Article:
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- Bernard G Krohn, MD, FACC* ()
In a recent issue of the Journal, Adams, et al. (1) correctly stated that: “Patients taking digoxin did significantly better than those not taking the drug, but the serum concentration did not correlate with outcome.” Nevertheless, they concluded: “These results support the possibility that a lower therapeutic goal for serum digoxin concentration is warranted in patients with heart failure.”
This conclusion is flawed because in individual patients the concentration of digoxin in the serum does not accurately represent the amount of digoxin in the tissues where it works. The digoxin in the serum is only a tiny fraction of the total amount of digoxin in the body. The total amount of digoxin in the body is easy to calculate from the doses administered, and it does correlate with outcome (2–4). Guiding dosage this way allowed high doses of digoxin (15 to 19 μg/kg of lean body weight) to be given to patients after cardiac operations, and the patients recovered rapidly (5,6).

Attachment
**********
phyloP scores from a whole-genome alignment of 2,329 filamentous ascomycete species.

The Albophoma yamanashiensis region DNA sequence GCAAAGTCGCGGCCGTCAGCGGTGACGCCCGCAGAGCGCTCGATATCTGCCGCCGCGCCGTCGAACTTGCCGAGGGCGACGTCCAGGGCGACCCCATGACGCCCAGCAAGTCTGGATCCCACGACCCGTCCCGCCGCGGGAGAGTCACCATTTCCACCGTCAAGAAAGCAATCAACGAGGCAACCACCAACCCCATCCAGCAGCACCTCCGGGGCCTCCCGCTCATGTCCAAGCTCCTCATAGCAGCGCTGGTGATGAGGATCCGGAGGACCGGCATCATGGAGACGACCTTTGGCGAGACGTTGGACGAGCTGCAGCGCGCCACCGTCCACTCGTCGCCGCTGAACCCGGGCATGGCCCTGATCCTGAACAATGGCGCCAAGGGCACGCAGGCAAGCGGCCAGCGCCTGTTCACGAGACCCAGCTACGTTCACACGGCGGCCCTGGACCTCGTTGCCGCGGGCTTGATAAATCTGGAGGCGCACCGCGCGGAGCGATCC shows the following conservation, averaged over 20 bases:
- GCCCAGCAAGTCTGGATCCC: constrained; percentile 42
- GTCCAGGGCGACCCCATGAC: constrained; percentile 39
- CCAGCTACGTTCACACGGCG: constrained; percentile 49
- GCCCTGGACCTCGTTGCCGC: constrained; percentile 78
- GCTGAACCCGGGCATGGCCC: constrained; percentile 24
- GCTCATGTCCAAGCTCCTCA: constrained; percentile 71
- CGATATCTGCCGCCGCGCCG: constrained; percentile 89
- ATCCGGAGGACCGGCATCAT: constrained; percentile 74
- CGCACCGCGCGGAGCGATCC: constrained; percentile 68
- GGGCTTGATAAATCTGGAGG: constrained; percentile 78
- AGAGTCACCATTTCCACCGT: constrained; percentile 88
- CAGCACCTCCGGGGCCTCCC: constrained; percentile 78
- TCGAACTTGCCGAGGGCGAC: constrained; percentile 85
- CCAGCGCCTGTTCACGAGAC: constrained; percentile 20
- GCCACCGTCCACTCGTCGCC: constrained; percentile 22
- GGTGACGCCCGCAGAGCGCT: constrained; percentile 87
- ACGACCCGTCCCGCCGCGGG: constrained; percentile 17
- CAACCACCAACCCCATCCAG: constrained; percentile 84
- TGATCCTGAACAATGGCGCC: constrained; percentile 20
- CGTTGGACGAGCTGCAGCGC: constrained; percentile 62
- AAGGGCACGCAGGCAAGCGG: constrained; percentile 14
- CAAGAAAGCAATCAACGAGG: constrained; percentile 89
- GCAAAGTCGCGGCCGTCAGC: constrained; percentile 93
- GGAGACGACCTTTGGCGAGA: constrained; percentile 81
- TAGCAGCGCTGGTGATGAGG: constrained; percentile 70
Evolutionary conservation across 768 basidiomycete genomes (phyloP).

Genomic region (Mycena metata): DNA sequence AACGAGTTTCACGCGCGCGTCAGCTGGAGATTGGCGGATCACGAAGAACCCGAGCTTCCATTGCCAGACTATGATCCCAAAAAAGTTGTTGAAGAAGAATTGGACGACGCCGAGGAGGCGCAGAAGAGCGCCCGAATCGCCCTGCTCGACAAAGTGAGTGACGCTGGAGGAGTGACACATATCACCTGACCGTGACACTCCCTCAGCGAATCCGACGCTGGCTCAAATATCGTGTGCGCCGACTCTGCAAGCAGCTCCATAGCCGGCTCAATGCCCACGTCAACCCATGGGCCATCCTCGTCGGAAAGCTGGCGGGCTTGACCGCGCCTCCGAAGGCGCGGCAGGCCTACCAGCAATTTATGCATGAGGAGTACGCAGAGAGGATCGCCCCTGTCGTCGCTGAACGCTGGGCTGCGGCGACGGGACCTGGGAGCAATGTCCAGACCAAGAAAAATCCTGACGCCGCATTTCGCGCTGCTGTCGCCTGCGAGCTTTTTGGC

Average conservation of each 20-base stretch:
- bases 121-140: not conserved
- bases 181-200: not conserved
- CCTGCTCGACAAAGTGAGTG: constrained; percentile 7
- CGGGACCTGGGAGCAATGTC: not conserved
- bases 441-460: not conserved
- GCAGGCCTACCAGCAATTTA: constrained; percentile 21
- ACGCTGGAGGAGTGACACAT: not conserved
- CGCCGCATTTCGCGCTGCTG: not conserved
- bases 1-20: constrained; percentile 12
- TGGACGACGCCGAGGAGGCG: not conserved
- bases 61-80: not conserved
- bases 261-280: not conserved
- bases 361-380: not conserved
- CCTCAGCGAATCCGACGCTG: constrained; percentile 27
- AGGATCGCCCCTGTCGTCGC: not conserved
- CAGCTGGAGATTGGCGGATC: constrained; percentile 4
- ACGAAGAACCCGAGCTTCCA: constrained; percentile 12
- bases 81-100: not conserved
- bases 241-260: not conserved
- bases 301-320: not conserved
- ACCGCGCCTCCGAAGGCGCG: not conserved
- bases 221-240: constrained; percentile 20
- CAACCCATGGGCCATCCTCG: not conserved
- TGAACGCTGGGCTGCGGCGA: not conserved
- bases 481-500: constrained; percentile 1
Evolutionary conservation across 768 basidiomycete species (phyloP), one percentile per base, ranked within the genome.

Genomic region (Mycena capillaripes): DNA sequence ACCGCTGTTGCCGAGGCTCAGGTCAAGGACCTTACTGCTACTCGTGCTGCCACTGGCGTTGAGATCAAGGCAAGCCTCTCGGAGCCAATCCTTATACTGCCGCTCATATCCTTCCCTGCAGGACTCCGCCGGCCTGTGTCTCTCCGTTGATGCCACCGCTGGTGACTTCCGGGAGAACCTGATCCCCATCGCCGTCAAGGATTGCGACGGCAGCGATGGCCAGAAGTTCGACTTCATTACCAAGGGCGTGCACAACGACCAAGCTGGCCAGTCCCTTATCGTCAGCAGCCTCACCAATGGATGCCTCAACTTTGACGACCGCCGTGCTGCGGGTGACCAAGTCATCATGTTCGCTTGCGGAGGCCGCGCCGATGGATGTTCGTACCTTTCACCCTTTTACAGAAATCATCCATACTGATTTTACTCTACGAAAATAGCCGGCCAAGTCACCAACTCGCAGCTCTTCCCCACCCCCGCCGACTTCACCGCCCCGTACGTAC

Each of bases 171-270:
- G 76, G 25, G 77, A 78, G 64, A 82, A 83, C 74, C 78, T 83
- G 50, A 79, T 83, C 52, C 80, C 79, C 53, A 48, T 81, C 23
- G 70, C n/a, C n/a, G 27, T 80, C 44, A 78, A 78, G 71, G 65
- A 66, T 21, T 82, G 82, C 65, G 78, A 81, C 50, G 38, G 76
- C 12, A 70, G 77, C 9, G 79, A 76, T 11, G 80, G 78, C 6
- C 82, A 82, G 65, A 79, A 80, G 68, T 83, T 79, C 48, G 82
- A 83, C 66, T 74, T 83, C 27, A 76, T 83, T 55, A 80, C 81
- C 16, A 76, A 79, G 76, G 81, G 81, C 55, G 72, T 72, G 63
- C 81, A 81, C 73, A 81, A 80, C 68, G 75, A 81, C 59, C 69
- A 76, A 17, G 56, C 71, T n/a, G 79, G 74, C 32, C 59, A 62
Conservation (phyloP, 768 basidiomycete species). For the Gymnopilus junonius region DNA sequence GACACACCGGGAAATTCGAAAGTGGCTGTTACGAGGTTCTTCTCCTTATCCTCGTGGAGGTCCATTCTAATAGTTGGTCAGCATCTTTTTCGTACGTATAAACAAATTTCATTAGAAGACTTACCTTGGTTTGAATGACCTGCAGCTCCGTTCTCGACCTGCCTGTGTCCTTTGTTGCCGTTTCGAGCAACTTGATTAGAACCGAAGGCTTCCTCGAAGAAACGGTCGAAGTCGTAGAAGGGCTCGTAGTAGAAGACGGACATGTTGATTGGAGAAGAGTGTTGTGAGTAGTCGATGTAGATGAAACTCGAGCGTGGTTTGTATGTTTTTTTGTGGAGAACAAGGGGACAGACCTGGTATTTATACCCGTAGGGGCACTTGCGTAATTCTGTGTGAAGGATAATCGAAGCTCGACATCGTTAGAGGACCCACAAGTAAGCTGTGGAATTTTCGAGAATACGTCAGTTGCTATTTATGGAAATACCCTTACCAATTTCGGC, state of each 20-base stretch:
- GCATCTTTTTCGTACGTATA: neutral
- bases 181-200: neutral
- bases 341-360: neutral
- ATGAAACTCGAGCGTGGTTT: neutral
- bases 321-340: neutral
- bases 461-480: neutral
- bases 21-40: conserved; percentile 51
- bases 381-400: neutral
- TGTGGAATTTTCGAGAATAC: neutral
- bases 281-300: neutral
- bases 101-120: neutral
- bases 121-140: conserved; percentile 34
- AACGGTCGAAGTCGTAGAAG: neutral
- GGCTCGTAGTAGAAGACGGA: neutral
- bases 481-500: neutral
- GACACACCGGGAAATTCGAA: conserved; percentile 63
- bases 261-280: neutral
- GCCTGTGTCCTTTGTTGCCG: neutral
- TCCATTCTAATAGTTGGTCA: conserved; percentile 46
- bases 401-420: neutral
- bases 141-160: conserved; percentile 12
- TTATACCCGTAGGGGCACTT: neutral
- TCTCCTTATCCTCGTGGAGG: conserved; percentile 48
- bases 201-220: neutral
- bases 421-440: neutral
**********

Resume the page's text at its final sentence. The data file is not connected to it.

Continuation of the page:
Because serum digoxin concentrations poorly guide dosage and results, contradictions between serum levels and results have been seen by many doctors. Low serum concentrations of digoxin appeared in patients who received therapeutic benefits. In contrast, high serum concentrations of 2.5 ng/ml have been seen in patients who had no signs or symptoms of toxicity.
Dr. Jelliffe published a method for calculating the milligrams of digoxin needed to produce a specific peak total body load of digoxin and to engender a desired therapeutic result (2–4). A safe, effective amount of peak total body digoxin to treat heart failure is 8 to 10 μg/kg of lean body weight. This program is used at the University of Southern California/Los Angeles County Medical Center and at several other hospitals.
Studying the effects of digoxin requires knowing the total amount of digoxin in the body, which controls the amount of digoxin in the tissues where digoxin works.
- American College of Cardiology Foundation
- Adams K.F. Jr.,
- Gheorghiade M.,
- Uretsky B.F.,
- Patterson J.H.,
- Schwartz T.A.,
- Young J.B.
- Jelliffe R.W.